In the aftermath of the third and final presidential debate, it is worth reflecting on how the political and economic climates have changed over the course of the last century. While both Barack Obama and Mitt Romney discussed their individual thoughts on U.S. foreign policy and overseas conflicts, the viewers were reminded that their current circumstances are far different than they were in 1912.

Back then the defining issue was how to manage dominant industrial monopolies, with the incumbent and presidential challengers of the time proposing different courses of action. While President Howard Taft was determined to dissolve prevailing monopolies, challengers Woodrow Wilson and Teddy Roosevelt proposed alternate ways of regulating companies such as the American Tobacco Company and Standard Oil.

Antitrust Law and Monopolies
History tells us that Woodrow Wilson won the election and subsequently created two antitrust acts which were passed straight into legislation. In addition to the pre-existing Sherman Act, these three policies have underpinned antitrust law in the United States ever since, although they have been forced to evolve and adapt considerably as the nature of industry has changed over time. One thing that has not changed is the core purpose of antitrust law, which was established to protect the wider interests of consumers rather than independent business owners.

Another thing that has remained constant over the last century is the prevailing attitude of government officials and law groups, who generally maintain that monopolies or firms with monopoly power are extremely detrimental to the economy and consumer interests. This philosophy has seen a number of large corporations challenged as monopolies throughout history, with technological leaders such as Google, Intel and Microsoft among those that have been regularly targeted by antitrust enforcers.

Microsoft in particular, has faced an extremely difficult time since technological advancement began to gather momentum during the early 1990s. Not only was it continuing to innovate and striving to establish itself as a market leader, it was also facing considerable pressure from antitrust investigation units. More specifically, as the corporation strived to optimize its software and Windows operating system, it was accused of destroying web browser competition in the system market and creating significant barriers to entry for its competition.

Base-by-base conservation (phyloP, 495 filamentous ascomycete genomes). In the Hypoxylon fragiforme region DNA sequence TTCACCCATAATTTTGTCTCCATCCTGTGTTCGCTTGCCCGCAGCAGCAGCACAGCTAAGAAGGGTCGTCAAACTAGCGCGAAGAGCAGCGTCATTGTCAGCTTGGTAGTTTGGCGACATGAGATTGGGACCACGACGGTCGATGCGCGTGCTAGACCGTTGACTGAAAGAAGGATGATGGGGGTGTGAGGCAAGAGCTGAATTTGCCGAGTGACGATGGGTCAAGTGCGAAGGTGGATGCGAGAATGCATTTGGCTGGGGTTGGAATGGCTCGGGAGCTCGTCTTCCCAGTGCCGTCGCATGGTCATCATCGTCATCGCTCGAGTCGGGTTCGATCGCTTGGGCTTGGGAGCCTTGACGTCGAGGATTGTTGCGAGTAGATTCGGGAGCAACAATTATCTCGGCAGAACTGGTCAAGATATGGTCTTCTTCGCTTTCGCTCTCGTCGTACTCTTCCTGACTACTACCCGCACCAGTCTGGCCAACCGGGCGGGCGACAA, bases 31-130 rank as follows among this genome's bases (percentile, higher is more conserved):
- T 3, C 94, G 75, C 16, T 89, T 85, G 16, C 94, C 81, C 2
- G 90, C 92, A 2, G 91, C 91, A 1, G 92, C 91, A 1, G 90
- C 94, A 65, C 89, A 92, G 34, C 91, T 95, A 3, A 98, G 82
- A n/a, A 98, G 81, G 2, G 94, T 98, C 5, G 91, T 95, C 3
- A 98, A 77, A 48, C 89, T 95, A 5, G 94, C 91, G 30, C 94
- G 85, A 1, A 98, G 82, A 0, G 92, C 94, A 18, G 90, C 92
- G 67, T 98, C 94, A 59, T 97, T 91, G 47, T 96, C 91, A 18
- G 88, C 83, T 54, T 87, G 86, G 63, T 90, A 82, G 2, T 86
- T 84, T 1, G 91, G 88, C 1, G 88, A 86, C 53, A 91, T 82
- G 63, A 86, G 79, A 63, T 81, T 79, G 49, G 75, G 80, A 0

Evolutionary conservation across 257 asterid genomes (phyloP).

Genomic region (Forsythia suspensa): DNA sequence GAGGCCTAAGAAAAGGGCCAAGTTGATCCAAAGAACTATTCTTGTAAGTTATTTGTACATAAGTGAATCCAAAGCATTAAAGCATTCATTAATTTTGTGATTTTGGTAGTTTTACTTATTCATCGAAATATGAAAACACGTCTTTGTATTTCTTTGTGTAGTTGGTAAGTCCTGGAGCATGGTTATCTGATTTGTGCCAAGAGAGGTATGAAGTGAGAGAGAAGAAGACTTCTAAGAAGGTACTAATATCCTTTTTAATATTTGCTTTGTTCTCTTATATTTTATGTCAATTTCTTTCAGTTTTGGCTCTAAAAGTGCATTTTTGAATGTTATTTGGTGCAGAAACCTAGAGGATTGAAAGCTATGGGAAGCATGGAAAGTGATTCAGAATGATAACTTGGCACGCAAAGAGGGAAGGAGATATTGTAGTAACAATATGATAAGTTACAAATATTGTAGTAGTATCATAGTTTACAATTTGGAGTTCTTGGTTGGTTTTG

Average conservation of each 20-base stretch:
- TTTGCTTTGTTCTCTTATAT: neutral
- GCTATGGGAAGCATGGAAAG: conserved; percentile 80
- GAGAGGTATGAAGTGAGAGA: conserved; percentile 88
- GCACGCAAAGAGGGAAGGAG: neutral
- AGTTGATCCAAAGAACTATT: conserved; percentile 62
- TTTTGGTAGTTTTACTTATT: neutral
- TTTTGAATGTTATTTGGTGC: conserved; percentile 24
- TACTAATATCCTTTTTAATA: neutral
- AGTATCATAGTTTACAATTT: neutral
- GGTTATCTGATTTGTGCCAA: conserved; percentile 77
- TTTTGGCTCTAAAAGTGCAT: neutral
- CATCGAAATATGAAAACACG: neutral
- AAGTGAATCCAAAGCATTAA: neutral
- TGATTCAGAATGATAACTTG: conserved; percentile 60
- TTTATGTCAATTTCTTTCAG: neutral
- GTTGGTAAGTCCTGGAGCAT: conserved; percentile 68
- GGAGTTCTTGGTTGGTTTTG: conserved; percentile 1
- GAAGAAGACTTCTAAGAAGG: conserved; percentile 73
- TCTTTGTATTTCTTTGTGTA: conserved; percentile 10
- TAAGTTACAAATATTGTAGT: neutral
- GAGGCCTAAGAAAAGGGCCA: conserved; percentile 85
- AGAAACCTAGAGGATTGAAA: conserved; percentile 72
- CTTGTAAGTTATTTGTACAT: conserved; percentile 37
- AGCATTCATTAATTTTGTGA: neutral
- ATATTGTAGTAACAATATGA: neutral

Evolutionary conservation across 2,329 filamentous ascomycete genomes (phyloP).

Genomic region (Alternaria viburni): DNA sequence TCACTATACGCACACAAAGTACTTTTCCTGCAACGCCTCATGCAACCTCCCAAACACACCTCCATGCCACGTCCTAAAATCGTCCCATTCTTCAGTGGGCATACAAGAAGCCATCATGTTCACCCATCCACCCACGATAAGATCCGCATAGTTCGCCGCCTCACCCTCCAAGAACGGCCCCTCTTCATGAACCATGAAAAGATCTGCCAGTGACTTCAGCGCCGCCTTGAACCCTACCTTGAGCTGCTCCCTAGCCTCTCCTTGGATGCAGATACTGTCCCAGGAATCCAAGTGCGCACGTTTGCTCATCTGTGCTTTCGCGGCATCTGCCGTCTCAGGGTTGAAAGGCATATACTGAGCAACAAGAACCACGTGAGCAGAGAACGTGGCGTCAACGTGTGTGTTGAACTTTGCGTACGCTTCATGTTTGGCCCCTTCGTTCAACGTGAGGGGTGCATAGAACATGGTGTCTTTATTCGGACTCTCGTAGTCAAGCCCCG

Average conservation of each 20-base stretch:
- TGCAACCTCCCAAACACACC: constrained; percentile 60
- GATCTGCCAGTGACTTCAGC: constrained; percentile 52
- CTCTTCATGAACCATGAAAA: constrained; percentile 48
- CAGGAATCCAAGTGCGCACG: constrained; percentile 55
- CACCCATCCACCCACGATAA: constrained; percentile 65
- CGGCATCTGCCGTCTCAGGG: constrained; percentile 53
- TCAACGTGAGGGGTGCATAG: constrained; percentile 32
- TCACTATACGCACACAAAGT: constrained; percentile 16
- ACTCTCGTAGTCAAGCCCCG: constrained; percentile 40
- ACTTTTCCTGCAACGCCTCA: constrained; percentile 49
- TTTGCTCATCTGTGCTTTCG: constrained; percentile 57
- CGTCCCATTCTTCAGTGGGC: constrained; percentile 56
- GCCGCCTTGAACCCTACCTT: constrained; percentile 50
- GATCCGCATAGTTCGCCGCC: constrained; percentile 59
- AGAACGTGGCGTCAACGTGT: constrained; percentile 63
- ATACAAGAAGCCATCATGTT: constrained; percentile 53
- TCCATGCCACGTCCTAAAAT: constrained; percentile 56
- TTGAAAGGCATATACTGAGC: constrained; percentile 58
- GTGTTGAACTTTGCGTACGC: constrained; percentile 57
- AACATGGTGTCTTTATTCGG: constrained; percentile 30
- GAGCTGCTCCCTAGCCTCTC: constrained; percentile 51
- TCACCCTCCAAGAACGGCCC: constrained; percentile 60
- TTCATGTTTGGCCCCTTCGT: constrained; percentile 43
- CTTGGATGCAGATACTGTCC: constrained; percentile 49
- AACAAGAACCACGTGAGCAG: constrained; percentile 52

Why Challenging Perceived Monopolies Could Be Detrimental for Consumers
Microsoft ultimately won a prolonged legal battle against President Clinton's Justice Department at the turn of the century, although it fared far worse when found guilty of contravening EC (European Commission) competition law in 2004. Despite these mixed fortunes, it is worth questioning whether antitrust enforcers are acting in the consumer's interests when they pursue large corporations such as Microsoft. In addition to this, there are serious concerns as to whether the existing laws can regulate the rapidly evolving and increasingly competitive technology markets today.

In terms of the former, it is worth bearing in mind that being a monopoly is not considered a criminal offense in the U.S. Similarly, consumers actively benefit when corporations offer lower price points and strive to innovate as a way of improving their products or service, with the increasingly competitive smartphone market providing a relevant case in point. Regardless of whether a single firm is dominant or has a disproportionate share of the market compared to its rivals, the only consideration that needs to be made is whether the monopoly in question is harming customers or actually benefiting them.

The Bottom Line
With this in mind, it is clear that monopolies can sometimes be positive for U.S. consumers, as long as they do not create a barrier to entry for rival firms and continue to protect the financial interests of their customers. It has also been argued that corporations with monopoly power create standardization within the market place, which encourages technological efficiency and also creates a far smoother consumer experience.